White Residue from Ice Cubes: What Is It?

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White Residue from Ice Cubes

Ice cubes are extremely useful for a variety of purposes. They can be used to chill a glass of water or cooldrink, reduce swelling of a twisted ankle, and even increase blood circulation to give your face a radiant glow.

It’s very easy to make ice cubes; all you need is an ice maker or a freezer and some ice trays.

A freezer and ice tray are suitable for most people’s needs, though if you entertain a lot or have a big family you may want to consider purchasing an ice maker.

Ice makers churn out large quantities of ice much quicker than a freezer and ice trays can. Nowadays, many refrigerators come with built-in ice makers.

All you need to do is press your glass against the external flap on the fridge and ice comes pouring out!

White Residue from Ice Cubes

If you’re an avid icemaker you may have noticed that your ice cubes sometimes appear cloudy in the center and leave a white residue on the inside of the glass and ice trays. What is this white residue from?

There are natural minerals in most water sources, especially in tap water that has not been filtered. Water that has a high mineral content is generally referred to as “hard water”.

One of these minerals found in hard water is calcium carbonate. When water freezes into ice, the minerals and air bubbles are pushed away from it.

Since ice freezes from the outside inwards, the center of the ice cube is the last part of the cube to freeze. This means that all the minerals and air bubbles are pushed to the center of the ice cube.

The calcium carbonate in the center of the ice cube appears white in color when it freezes. Additionally, when the ice cube melts, the calcium carbonate can leave white marks on the inside of the glass.

Is It Harmful?

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Calcium carbonate is only harmful in its concentrated form. This means that the small traces of calcium carbonate that you find in your tap water and ice cubes are not generally considered harmful to consume.

This being said, cloudy ice cubes and the white residue which remains in the glass are not particularly appealing. For this reason, you might want to consider taking steps to reduce the calcium carbonate levels in your drinking water.

What Can You Do About It?

There are several methods that you can follow to remove or reduce the calcium carbonate levels in the drinking water that you use to make ice cubes.

One solution is to install a filter. You can either purchase a filter that fits onto your tap or you can use a free-standing clay filter.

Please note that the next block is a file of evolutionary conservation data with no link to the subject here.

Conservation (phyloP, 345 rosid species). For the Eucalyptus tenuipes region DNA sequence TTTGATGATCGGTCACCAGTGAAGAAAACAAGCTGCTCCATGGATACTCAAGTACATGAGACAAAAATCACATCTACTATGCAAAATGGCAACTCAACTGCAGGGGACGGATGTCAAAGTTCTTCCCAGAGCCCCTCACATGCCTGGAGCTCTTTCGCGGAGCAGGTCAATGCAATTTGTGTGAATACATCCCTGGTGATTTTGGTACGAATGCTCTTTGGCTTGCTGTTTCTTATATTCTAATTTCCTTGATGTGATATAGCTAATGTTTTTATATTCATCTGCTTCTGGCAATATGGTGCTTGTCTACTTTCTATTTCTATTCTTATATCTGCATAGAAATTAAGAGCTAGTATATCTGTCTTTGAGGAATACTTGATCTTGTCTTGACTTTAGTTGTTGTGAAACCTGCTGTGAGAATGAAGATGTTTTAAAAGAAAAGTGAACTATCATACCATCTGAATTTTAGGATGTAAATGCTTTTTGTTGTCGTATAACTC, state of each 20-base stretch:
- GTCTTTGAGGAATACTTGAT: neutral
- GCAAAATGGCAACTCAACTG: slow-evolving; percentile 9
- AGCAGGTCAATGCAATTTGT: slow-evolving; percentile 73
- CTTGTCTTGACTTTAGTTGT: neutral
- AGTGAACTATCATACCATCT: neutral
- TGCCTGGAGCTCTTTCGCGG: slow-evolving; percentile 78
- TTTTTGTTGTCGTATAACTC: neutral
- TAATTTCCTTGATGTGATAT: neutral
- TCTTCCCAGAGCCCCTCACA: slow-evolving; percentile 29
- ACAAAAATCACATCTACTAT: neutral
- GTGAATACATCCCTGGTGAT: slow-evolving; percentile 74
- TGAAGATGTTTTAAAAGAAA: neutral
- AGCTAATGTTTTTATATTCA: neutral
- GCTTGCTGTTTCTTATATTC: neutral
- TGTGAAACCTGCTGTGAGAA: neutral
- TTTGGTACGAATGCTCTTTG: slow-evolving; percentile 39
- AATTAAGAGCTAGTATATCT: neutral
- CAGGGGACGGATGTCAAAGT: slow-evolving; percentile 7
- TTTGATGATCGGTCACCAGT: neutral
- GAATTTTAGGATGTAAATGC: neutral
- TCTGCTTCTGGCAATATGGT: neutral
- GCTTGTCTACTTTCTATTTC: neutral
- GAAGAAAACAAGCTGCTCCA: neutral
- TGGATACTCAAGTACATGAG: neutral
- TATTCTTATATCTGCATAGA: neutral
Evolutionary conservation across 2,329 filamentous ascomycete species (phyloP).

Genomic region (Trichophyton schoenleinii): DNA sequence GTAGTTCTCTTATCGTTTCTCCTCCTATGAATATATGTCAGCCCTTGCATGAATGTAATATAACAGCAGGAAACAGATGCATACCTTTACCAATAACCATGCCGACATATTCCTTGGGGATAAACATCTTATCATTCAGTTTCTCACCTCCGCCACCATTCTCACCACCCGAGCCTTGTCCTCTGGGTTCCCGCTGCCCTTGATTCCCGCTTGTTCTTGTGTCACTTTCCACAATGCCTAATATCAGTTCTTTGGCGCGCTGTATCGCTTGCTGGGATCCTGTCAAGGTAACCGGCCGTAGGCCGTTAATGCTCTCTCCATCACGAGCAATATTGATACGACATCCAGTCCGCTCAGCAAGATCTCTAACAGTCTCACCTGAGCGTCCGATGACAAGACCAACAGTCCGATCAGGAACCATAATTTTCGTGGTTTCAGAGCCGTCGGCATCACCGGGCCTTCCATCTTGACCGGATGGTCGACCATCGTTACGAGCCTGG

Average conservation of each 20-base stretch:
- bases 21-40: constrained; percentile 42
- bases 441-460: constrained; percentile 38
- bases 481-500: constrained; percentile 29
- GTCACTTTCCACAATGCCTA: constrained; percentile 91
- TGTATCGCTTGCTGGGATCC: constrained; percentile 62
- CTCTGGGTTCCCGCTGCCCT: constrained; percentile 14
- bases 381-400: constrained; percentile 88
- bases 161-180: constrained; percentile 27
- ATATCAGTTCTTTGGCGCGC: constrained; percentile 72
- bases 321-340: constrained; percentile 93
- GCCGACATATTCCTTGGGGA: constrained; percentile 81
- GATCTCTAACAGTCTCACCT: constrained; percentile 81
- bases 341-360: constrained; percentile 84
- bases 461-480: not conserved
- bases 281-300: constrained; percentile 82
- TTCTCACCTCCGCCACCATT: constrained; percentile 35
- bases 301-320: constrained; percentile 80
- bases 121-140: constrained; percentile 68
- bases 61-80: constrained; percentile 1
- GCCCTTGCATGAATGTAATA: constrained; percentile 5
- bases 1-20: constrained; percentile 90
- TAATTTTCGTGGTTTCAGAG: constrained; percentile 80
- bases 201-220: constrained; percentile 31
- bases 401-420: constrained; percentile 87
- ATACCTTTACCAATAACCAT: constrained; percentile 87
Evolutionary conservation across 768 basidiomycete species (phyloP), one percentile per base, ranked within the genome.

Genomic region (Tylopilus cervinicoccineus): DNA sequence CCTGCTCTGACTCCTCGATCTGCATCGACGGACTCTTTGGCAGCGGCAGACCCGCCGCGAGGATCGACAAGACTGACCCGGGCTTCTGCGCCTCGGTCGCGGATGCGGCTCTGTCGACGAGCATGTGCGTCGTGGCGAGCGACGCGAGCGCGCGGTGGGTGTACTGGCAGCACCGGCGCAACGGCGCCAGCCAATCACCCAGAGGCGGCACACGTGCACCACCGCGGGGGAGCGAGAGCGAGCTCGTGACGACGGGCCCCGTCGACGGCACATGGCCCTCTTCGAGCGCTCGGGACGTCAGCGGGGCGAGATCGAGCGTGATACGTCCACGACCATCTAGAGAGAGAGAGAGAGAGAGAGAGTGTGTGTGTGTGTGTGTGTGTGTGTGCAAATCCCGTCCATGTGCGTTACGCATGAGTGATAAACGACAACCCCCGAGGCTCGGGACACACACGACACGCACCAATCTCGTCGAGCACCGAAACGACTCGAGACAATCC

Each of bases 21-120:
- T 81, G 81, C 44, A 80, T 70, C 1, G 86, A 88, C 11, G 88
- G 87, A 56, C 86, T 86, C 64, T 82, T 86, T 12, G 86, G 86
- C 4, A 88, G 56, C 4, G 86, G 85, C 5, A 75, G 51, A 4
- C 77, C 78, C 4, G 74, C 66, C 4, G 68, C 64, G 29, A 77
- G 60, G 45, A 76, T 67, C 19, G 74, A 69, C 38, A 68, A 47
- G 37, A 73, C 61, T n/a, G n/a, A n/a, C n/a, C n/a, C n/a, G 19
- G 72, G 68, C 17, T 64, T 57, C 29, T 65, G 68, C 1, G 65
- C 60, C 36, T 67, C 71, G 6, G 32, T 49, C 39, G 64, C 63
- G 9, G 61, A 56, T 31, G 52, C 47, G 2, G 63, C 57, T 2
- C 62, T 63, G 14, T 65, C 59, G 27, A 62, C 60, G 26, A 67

While a tap filter is convenient because it doesn’t involve refilling like a free-standing filter, you will need to change the filter on the tap every few months.

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If you have hard water in your area, you might even need to change it more often. Filters can remove sediment and minerals from the water, leaving you with a safe drinking water supply.

If you suspect that the cloudiness in your ice cubes is due to tiny water bubbles rather than calcium carbonate, you can also deoxygenate the water before you freeze it.

Since oxygen solubility in water decreases as the temperate increases, you can boil the water that you intend to make ice cubes with to remove oxygen bubbles.

Then, allow the water to cool and pour it into your ice trays or ice maker. The resulting ice cubes should be fairly clear.

If you decide not to purchase a filter, it’s easy enough to clean the white residue left by calcium carbonate out of glasses, ice trays, or your ice maker. The white residue can be removed using water, soap, and a dish sponge.

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If you are still struggling to remove the white residue, soak the glasses in a solution of water and vinegar. For every cup of water that you use, add two tablespoons of vinegar.

Since vinegar is acidic, it will effectively break down the white residue so that it wipes right off after about 15 minutes of soaking.

Remember to rinse the glasses after you’ve cleaned so that you don’t end up with a cocktail that tastes like vinegar and dish soap!

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